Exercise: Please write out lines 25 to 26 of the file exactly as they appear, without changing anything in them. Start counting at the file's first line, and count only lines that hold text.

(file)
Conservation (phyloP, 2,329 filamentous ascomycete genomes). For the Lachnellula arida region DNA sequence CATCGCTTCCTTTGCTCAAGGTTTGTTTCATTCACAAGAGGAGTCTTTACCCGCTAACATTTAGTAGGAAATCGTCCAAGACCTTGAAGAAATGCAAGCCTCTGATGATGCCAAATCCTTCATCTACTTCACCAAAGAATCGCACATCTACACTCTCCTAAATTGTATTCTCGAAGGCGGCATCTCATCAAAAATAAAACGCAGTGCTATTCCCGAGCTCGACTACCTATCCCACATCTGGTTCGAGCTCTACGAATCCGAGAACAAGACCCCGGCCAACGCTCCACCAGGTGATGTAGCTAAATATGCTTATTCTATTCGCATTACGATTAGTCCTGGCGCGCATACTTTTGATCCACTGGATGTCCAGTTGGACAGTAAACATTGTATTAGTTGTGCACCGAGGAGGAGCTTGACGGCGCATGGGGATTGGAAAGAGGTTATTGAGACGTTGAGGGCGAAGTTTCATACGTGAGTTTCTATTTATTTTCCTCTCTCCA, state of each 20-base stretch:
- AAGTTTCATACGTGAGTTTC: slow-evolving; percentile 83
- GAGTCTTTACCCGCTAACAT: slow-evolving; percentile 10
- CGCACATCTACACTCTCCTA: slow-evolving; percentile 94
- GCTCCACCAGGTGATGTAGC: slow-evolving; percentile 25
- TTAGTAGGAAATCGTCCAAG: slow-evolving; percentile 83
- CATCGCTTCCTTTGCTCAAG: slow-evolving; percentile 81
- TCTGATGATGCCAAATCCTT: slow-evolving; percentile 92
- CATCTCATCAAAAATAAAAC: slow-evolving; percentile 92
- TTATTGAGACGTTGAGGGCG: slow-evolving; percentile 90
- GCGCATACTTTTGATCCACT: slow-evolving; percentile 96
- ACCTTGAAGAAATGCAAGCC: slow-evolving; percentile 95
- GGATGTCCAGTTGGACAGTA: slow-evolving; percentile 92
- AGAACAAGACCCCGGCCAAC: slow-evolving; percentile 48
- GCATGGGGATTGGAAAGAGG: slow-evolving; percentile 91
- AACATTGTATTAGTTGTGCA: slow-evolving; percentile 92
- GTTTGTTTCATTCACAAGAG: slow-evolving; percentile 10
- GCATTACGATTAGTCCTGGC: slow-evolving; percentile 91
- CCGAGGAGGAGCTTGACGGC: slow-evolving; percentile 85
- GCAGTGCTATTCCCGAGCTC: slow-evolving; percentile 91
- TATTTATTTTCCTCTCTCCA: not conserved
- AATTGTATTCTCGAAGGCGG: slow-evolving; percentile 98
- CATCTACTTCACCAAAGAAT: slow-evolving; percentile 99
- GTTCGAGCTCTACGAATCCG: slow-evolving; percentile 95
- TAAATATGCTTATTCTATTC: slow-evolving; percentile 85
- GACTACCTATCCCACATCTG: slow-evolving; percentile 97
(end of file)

- TAAATATGCTTATTCTATTC: slow-evolving; percentile 85
- GACTACCTATCCCACATCTG: slow-evolving; percentile 97